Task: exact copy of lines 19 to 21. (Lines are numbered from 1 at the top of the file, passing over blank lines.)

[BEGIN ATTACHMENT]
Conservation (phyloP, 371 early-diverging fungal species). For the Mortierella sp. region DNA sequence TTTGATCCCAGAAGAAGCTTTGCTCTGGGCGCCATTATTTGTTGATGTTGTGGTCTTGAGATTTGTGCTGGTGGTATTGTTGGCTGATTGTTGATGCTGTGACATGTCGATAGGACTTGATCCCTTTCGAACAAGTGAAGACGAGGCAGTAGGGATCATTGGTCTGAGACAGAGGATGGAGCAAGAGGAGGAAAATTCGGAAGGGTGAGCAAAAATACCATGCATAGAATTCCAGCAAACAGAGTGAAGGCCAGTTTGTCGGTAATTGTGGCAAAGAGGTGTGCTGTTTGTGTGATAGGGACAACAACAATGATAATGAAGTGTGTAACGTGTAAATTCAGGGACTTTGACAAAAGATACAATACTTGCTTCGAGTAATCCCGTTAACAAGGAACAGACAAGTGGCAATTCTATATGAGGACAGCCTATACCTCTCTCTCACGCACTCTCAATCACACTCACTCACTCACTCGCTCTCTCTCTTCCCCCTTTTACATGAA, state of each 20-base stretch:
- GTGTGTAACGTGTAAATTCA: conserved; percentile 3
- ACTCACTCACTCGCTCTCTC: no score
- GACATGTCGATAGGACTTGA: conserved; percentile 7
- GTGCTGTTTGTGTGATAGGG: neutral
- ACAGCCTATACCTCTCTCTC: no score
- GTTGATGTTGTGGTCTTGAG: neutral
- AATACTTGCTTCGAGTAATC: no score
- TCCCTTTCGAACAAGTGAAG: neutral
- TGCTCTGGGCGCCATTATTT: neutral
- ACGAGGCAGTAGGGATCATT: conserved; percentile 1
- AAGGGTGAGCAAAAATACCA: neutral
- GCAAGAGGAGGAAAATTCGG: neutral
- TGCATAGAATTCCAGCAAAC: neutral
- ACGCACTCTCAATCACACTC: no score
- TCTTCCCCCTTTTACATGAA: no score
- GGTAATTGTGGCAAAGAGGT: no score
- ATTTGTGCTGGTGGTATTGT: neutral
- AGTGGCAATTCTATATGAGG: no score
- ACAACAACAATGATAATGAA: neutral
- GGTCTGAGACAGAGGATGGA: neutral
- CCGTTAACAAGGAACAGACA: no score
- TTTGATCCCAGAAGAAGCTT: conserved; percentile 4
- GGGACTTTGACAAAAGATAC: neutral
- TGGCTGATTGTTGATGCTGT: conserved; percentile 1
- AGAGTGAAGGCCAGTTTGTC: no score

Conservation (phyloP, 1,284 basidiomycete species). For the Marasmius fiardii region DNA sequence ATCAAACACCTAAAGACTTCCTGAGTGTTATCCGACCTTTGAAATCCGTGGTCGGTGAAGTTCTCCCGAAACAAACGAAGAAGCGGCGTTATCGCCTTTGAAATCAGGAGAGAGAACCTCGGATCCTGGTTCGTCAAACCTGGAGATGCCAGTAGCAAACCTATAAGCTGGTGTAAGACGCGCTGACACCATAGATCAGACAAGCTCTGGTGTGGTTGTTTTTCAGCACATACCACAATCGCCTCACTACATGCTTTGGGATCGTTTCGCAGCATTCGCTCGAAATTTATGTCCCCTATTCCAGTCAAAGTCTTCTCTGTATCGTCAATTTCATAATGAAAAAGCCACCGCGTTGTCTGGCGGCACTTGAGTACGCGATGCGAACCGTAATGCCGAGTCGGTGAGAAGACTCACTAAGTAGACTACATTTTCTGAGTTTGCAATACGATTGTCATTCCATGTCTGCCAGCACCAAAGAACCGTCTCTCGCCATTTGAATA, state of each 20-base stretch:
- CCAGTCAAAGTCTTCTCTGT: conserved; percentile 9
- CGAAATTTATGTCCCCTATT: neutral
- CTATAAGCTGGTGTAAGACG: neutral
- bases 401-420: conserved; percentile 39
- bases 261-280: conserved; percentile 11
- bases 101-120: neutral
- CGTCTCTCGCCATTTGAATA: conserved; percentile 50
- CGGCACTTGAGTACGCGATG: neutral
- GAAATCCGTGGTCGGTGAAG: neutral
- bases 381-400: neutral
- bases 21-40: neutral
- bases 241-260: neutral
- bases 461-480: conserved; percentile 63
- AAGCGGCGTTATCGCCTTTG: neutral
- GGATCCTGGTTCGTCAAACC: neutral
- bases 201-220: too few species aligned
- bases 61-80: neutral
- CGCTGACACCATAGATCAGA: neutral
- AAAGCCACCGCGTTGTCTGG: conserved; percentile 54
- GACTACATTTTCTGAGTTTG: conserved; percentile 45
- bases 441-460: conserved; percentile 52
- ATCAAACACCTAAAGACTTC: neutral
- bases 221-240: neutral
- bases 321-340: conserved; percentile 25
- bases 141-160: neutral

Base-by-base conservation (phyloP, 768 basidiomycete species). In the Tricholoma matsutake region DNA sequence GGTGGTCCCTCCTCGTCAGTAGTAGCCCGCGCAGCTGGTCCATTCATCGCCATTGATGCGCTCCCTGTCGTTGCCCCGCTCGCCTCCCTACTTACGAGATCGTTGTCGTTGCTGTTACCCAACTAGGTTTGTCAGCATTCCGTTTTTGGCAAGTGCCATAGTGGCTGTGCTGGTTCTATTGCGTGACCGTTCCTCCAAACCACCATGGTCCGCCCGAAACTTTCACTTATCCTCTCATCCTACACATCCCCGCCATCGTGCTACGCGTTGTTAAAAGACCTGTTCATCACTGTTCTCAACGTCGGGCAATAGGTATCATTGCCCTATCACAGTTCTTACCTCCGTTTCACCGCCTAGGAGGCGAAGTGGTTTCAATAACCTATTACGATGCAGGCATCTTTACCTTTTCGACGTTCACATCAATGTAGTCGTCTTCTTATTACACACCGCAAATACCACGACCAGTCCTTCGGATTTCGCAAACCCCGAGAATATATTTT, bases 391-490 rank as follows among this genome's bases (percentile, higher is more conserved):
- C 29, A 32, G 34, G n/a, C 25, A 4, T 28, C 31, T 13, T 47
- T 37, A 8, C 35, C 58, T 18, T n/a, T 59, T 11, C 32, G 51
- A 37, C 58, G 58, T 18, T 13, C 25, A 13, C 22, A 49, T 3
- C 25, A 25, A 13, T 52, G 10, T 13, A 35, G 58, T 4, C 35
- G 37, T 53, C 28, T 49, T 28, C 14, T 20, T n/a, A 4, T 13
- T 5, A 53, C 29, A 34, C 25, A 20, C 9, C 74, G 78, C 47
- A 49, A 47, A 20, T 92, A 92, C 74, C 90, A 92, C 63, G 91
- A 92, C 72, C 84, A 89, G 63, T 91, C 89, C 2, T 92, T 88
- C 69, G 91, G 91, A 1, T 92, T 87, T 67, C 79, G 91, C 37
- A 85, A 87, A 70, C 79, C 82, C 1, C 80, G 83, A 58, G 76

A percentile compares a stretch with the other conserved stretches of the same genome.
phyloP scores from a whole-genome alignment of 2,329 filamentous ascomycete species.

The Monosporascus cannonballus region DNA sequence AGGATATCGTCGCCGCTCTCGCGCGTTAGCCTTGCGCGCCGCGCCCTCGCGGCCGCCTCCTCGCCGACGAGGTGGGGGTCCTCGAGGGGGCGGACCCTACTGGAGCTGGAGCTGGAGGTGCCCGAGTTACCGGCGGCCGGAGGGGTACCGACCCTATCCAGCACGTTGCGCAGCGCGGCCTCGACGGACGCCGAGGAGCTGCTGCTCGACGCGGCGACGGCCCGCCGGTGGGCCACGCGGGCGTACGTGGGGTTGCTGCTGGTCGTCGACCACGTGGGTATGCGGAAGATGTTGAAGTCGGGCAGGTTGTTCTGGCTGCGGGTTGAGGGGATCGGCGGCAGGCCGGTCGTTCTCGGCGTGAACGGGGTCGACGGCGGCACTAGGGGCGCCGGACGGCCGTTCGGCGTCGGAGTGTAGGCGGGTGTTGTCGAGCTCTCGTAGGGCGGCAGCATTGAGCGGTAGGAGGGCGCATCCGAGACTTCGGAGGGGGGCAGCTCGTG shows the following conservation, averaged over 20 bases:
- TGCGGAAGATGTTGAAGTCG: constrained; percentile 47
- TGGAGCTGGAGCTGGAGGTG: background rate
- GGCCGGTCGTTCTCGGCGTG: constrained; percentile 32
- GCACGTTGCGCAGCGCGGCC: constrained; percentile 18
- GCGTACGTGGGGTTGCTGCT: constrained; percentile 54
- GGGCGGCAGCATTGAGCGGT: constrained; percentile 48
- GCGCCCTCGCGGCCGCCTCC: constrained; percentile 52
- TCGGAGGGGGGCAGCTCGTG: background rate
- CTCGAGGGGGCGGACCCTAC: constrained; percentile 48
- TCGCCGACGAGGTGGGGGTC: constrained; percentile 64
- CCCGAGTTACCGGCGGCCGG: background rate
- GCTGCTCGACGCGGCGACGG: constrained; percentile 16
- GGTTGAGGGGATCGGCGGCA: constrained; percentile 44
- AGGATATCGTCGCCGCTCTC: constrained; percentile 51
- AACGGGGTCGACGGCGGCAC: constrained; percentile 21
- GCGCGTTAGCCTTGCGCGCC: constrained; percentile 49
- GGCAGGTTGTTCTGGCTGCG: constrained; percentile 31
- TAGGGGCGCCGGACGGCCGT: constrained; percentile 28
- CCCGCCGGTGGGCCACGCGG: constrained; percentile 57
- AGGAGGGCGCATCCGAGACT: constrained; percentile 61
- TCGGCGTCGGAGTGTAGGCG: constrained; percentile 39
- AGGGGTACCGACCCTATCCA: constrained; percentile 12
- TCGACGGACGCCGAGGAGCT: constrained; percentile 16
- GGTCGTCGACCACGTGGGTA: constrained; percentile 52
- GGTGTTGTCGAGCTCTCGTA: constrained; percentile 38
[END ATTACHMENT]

- AGTGGCAATTCTATATGAGG: no score
- ACAACAACAATGATAATGAA: neutral
- GGTCTGAGACAGAGGATGGA: neutral